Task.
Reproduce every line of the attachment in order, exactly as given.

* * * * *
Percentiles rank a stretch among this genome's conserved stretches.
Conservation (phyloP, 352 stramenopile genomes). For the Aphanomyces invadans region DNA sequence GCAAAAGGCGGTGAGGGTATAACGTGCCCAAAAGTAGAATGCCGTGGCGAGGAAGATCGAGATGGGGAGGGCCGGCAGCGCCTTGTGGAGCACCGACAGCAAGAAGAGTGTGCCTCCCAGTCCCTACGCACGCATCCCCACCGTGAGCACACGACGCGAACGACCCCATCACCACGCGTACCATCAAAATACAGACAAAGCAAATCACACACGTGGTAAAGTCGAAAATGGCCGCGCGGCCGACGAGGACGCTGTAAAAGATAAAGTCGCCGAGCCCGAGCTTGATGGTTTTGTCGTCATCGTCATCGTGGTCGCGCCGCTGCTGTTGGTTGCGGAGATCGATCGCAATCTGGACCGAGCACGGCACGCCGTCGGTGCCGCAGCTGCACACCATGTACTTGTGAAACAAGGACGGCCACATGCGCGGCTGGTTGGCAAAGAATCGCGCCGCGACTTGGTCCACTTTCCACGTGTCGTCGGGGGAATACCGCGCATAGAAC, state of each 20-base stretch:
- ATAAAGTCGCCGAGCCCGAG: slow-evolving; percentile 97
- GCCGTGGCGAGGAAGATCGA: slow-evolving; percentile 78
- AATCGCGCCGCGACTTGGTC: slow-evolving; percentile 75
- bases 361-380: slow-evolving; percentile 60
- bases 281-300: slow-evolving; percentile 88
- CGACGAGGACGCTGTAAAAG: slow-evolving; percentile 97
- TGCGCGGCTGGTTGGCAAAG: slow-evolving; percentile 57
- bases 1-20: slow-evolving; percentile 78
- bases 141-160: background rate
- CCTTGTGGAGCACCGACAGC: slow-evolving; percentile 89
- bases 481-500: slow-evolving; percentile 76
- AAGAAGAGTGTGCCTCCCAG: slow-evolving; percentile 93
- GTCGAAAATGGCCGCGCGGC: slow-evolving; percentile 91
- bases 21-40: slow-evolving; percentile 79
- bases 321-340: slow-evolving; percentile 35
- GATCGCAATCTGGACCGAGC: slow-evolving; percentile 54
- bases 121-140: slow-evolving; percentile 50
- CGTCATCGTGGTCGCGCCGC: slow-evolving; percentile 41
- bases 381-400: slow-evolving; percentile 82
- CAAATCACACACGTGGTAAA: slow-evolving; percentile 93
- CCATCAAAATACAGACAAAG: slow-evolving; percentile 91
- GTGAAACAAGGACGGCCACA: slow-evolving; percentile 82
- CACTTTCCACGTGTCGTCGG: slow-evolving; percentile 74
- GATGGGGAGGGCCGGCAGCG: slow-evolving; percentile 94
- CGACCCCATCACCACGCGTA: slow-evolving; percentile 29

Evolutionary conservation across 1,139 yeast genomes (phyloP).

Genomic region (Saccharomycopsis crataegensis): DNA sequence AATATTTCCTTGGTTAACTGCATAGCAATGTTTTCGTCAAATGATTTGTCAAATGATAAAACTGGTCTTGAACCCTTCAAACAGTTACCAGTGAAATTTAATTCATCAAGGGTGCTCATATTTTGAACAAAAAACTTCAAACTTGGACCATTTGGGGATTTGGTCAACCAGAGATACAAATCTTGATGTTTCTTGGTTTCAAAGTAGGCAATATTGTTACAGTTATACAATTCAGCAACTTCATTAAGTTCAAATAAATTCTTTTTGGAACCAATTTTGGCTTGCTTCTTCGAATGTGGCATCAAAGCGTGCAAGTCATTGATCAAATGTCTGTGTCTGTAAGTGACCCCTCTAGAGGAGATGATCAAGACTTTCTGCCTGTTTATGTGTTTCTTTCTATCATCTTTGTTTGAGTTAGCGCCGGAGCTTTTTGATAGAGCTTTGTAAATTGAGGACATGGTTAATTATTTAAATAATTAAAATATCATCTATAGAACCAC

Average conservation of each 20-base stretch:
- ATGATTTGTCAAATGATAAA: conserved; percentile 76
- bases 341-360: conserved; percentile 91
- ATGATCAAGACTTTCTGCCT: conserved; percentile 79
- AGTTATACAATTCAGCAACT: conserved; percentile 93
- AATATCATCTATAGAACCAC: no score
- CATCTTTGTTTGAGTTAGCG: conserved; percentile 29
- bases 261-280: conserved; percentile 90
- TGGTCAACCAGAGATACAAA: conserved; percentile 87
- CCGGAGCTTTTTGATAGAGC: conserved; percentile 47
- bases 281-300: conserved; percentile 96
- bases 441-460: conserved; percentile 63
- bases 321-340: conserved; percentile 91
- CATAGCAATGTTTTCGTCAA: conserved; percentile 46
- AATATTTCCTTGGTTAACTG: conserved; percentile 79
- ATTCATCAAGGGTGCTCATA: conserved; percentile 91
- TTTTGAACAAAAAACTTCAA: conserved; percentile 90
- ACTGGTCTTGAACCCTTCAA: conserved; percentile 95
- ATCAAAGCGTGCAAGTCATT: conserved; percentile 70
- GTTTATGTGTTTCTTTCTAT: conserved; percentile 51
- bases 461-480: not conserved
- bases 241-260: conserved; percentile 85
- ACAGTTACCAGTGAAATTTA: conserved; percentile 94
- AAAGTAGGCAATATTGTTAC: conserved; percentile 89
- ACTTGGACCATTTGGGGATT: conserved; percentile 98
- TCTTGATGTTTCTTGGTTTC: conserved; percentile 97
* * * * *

Percentiles rank a stretch among this genome's conserved stretches.
Conservation (phyloP, 352 stramenopile genomes). For the Aphanomyces invadans region DNA sequence GCAAAAGGCGGTGAGGGTATAACGTGCCCAAAAGTAGAATGCCGTGGCGAGGAAGATCGAGATGGGGAGGGCCGGCAGCGCCTTGTGGAGCACCGACAGCAAGAAGAGTGTGCCTCCCAGTCCCTACGCACGCATCCCCACCGTGAGCACACGACGCGAACGACCCCATCACCACGCGTACCATCAAAATACAGACAAAGCAAATCACACACGTGGTAAAGTCGAAAATGGCCGCGCGGCCGACGAGGACGCTGTAAAAGATAAAGTCGCCGAGCCCGAGCTTGATGGTTTTGTCGTCATCGTCATCGTGGTCGCGCCGCTGCTGTTGGTTGCGGAGATCGATCGCAATCTGGACCGAGCACGGCACGCCGTCGGTGCCGCAGCTGCACACCATGTACTTGTGAAACAAGGACGGCCACATGCGCGGCTGGTTGGCAAAGAATCGCGCCGCGACTTGGTCCACTTTCCACGTGTCGTCGGGGGAATACCGCGCATAGAAC, state of each 20-base stretch:
- ATAAAGTCGCCGAGCCCGAG: slow-evolving; percentile 97
- GCCGTGGCGAGGAAGATCGA: slow-evolving; percentile 78
- AATCGCGCCGCGACTTGGTC: slow-evolving; percentile 75
- bases 361-380: slow-evolving; percentile 60
- bases 281-300: slow-evolving; percentile 88
- CGACGAGGACGCTGTAAAAG: slow-evolving; percentile 97
- TGCGCGGCTGGTTGGCAAAG: slow-evolving; percentile 57
- bases 1-20: slow-evolving; percentile 78
- bases 141-160: background rate
- CCTTGTGGAGCACCGACAGC: slow-evolving; percentile 89
- bases 481-500: slow-evolving; percentile 76
- AAGAAGAGTGTGCCTCCCAG: slow-evolving; percentile 93
- GTCGAAAATGGCCGCGCGGC: slow-evolving; percentile 91
- bases 21-40: slow-evolving; percentile 79
- bases 321-340: slow-evolving; percentile 35
- GATCGCAATCTGGACCGAGC: slow-evolving; percentile 54
- bases 121-140: slow-evolving; percentile 50
- CGTCATCGTGGTCGCGCCGC: slow-evolving; percentile 41
- bases 381-400: slow-evolving; percentile 82
- CAAATCACACACGTGGTAAA: slow-evolving; percentile 93
- CCATCAAAATACAGACAAAG: slow-evolving; percentile 91
- GTGAAACAAGGACGGCCACA: slow-evolving; percentile 82
- CACTTTCCACGTGTCGTCGG: slow-evolving; percentile 74
- GATGGGGAGGGCCGGCAGCG: slow-evolving; percentile 94
- CGACCCCATCACCACGCGTA: slow-evolving; percentile 29

Evolutionary conservation across 1,139 yeast genomes (phyloP).

Genomic region (Saccharomycopsis crataegensis): DNA sequence AATATTTCCTTGGTTAACTGCATAGCAATGTTTTCGTCAAATGATTTGTCAAATGATAAAACTGGTCTTGAACCCTTCAAACAGTTACCAGTGAAATTTAATTCATCAAGGGTGCTCATATTTTGAACAAAAAACTTCAAACTTGGACCATTTGGGGATTTGGTCAACCAGAGATACAAATCTTGATGTTTCTTGGTTTCAAAGTAGGCAATATTGTTACAGTTATACAATTCAGCAACTTCATTAAGTTCAAATAAATTCTTTTTGGAACCAATTTTGGCTTGCTTCTTCGAATGTGGCATCAAAGCGTGCAAGTCATTGATCAAATGTCTGTGTCTGTAAGTGACCCCTCTAGAGGAGATGATCAAGACTTTCTGCCTGTTTATGTGTTTCTTTCTATCATCTTTGTTTGAGTTAGCGCCGGAGCTTTTTGATAGAGCTTTGTAAATTGAGGACATGGTTAATTATTTAAATAATTAAAATATCATCTATAGAACCAC

Average conservation of each 20-base stretch:
- ATGATTTGTCAAATGATAAA: conserved; percentile 76
- bases 341-360: conserved; percentile 91
- ATGATCAAGACTTTCTGCCT: conserved; percentile 79
- AGTTATACAATTCAGCAACT: conserved; percentile 93
- AATATCATCTATAGAACCAC: no score
- CATCTTTGTTTGAGTTAGCG: conserved; percentile 29
- bases 261-280: conserved; percentile 90
- TGGTCAACCAGAGATACAAA: conserved; percentile 87
- CCGGAGCTTTTTGATAGAGC: conserved; percentile 47
- bases 281-300: conserved; percentile 96
- bases 441-460: conserved; percentile 63
- bases 321-340: conserved; percentile 91
- CATAGCAATGTTTTCGTCAA: conserved; percentile 46
- AATATTTCCTTGGTTAACTG: conserved; percentile 79
- ATTCATCAAGGGTGCTCATA: conserved; percentile 91
- TTTTGAACAAAAAACTTCAA: conserved; percentile 90
- ACTGGTCTTGAACCCTTCAA: conserved; percentile 95
- ATCAAAGCGTGCAAGTCATT: conserved; percentile 70
- GTTTATGTGTTTCTTTCTAT: conserved; percentile 51
- bases 461-480: not conserved
- bases 241-260: conserved; percentile 85
- ACAGTTACCAGTGAAATTTA: conserved; percentile 94
- AAAGTAGGCAATATTGTTAC: conserved; percentile 89
- ACTTGGACCATTTGGGGATT: conserved; percentile 98
- TCTTGATGTTTCTTGGTTTC: conserved; percentile 97